A lot of my photographic friends do boudoir photography. It’s what I used to call glamor or pinup but with a lot of twenty-first century sexuality thrown in. I don’t do boudoir, don’t want to. Love to photograph people. Would love to do some nude photography—something that I gave up on many years ago due to marital objections. That was probably just as good because the thought of photographing a nude female scares the pejebers out of me anyway. It is not that I am afraid of a nude female, it is that I am afraid that I really do not have anything of value to add to the work of the thousands of photographers before me. Few photographers do the female nude well and I wouldn’t wish to do it if I could not do it well—the subject matter deserves that. Actually, I think I could do it well—but then again I think I do everything well, even pretending to be somewhat modest about my talents.
I think some of my friends do not understand my reluctance to join one of the many meet up groups in Houston that specialize in boudoir photography.
Tonight at dinner I was reading Sketching Light by Joe McNally. Joe is a more ‘instructional’ writer than I normally read but he is good enough to be inspirational, so I read what he writes. In the chapter Finding Faces, Joe hits the nail on the head as to why I don’t wish to do boudoir or, as I have just recently learned a new term for our new age—dudeoir. Ain’t that clever. It is much too long to quote but I wish some of my friends would take the opportunity to read all of that chapter.
“The camera plays the role of an ardent, earnest, proper suitor. This process could be termed a seduction, but it’s a delicate, hesitant, and respectful one. Like any relationship worth a damn, the whole thing has to be handled delicately—like a treasured Christmas ornament. Many of the pix out there on the internet are such a no-frills, in your face slam dunk of plastic sexiness that the creator with his camera seems not to be an inquisitive interested gentleman, but more like a drunk at a bar siding up to a hot chick and blurting out, “Wanna boff?” Charming eh?”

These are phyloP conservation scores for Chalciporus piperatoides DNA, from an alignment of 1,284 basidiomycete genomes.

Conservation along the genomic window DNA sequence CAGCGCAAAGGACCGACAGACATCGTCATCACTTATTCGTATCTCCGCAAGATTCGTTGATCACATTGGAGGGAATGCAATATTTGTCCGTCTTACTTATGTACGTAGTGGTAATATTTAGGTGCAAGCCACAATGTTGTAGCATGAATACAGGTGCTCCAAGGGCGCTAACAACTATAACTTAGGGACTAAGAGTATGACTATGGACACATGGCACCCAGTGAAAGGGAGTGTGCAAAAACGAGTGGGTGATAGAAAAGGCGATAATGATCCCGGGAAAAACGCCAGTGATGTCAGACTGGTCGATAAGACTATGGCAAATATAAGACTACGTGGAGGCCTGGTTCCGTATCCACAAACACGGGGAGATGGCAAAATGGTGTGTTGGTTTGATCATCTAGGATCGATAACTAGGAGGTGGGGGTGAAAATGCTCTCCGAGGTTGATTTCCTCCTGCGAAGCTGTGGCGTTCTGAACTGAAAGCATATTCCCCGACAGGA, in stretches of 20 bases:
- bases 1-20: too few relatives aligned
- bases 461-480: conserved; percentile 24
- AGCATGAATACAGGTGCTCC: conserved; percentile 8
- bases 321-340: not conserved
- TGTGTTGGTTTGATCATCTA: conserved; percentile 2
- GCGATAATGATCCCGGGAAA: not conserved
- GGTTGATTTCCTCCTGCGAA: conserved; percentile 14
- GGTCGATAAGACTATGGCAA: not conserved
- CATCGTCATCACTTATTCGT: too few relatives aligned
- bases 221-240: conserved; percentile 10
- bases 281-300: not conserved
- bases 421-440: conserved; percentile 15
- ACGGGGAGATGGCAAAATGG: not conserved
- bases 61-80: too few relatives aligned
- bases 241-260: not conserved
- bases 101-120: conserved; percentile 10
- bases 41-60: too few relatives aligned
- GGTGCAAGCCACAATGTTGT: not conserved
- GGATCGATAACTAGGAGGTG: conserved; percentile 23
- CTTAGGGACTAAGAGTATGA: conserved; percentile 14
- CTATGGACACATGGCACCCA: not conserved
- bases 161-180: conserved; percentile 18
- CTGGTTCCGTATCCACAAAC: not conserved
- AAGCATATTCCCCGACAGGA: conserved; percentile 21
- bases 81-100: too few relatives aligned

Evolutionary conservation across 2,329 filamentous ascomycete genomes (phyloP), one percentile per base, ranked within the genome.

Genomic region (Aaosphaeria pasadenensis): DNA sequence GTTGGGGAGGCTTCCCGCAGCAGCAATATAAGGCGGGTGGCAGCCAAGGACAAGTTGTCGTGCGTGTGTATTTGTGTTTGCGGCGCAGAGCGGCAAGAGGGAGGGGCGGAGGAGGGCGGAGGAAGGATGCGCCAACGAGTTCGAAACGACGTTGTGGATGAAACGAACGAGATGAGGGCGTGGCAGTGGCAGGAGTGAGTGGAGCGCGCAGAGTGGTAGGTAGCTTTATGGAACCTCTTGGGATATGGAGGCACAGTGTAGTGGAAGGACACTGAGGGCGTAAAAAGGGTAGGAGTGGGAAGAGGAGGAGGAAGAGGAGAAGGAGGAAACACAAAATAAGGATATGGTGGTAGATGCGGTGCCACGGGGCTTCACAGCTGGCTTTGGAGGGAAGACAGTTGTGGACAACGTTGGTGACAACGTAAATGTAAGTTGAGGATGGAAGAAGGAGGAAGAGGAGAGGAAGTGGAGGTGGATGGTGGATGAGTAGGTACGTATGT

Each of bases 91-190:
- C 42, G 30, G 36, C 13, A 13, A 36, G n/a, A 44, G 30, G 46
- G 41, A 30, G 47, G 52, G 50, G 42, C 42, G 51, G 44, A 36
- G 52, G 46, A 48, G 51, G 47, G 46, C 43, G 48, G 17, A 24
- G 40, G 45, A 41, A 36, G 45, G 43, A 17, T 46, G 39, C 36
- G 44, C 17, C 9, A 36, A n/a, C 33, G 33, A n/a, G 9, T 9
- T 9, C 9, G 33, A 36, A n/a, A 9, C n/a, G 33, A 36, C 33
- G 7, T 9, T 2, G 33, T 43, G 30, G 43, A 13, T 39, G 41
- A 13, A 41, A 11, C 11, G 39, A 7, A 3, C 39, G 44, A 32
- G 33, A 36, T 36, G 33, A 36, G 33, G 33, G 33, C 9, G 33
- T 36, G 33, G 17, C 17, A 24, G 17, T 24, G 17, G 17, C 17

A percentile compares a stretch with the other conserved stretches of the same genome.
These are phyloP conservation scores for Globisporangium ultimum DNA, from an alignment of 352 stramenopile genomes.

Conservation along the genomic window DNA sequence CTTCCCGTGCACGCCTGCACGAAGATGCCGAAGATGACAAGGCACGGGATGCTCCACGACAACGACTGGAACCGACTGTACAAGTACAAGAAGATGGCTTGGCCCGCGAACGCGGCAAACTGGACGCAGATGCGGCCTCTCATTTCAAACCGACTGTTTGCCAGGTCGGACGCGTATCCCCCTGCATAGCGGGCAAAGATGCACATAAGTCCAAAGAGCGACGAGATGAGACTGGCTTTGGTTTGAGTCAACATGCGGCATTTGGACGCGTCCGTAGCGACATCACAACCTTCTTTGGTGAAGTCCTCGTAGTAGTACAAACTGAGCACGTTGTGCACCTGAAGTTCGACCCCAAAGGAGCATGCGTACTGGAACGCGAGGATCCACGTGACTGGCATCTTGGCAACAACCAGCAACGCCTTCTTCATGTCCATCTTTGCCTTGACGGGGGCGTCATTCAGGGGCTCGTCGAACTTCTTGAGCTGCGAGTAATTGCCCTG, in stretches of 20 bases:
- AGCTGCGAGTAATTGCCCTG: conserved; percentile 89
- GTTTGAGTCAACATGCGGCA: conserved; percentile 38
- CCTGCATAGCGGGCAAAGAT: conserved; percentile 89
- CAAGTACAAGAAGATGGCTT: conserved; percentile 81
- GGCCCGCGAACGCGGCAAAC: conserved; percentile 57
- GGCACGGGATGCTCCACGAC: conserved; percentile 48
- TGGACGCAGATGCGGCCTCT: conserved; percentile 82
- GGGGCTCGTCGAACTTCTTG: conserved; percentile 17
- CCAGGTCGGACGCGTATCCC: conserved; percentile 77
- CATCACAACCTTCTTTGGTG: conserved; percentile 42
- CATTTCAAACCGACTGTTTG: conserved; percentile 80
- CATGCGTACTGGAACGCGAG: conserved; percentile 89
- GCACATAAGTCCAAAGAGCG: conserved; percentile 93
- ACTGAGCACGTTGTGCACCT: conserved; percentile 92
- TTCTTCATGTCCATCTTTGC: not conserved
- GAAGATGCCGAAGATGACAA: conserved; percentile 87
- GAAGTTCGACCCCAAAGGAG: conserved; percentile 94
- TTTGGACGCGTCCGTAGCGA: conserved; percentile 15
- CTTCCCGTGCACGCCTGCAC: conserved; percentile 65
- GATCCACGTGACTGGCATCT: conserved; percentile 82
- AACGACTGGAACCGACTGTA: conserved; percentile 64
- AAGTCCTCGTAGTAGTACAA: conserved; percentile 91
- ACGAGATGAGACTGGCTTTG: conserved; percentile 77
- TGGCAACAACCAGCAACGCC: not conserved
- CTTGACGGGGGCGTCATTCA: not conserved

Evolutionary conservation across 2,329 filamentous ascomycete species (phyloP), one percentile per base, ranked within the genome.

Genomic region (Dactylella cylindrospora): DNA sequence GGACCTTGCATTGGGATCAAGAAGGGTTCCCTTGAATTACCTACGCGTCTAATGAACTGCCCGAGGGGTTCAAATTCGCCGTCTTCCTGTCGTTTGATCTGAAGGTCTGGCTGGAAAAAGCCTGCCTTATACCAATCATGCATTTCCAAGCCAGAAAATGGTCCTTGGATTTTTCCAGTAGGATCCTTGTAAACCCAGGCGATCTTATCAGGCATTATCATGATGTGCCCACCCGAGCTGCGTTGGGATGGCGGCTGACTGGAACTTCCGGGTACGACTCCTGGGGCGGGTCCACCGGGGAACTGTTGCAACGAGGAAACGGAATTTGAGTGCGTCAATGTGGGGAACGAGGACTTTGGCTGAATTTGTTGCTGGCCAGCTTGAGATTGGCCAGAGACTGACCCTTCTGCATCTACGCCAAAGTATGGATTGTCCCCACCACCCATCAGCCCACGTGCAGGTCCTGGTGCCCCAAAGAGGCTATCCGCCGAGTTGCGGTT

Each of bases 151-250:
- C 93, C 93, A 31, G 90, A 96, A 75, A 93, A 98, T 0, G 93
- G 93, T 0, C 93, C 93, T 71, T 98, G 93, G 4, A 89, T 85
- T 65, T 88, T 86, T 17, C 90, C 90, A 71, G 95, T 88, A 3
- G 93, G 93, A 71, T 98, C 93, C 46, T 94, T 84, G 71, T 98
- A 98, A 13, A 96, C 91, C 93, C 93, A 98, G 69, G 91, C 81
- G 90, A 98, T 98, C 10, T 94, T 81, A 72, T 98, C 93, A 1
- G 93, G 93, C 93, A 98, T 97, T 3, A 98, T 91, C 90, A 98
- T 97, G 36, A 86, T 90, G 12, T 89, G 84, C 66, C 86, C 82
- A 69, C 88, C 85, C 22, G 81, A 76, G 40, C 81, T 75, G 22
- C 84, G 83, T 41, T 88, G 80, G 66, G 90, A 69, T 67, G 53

“Well, to turn a time honored phrase around a bit, pretty or hot or sexy is nice, but it sure isn’t interesting. Or different. Or fun to shoot, necessarily. It might be all steamy and sweaty, and the gyrating photo subject/gymnast out there on the seamless might indeed be working it, but after a few dozen of these you start to realize it’s really more about exercise than thoughtful photography. And trust me, I’m as guilty as anyone in this regard. Photographing an attractive person is better than a poke in the eye with a sharp stick, right? You could do worse than shooting a hot, young, ripped, cut, bouncing full-lipper, sloe-eyed, brassiere-busting package of youthful hormones stuffed into skin that has been a lot of loofah time.” [please do not ask me what loofah is. I do not know.]
“Sometimes, though, when confronted with this type of energetic scenario—and maybe I am just getting old—I actually want the person to stop. Please, just stop and look at me, and consequently, the camera. Do thoughtful. Look away. Remember something important. Look at me like you know something I don’t, and these pictures are a series of questions you answer, a little at a time, giving me dollops of knowledge about you and your life, but not all at once. Like an investigative reporter, the camera seeks, and it is quite content with snippets that can be put together later. Let’s just take this a pixel at a time, shall we?”
Joe goes on, you would think writing out my thoughts exactly. The only thing that he doesn’t mention, which I feel is extremely important—give me a person in front of the camera that has experienced life, someone that has truly experienced a relationship, has truly felt love and made love not just got it on--someone that has something to give to the camera, to the experience—something to share that is worth sharing. Not someone just barely out of diapers. Give me someone that can do more than spinal contortions and pouty lips; that can only pretend to be desirable because it would work in the back seat on some country road with a sixteen year old. Then I might have found a model that I could photograph and enjoy photographing.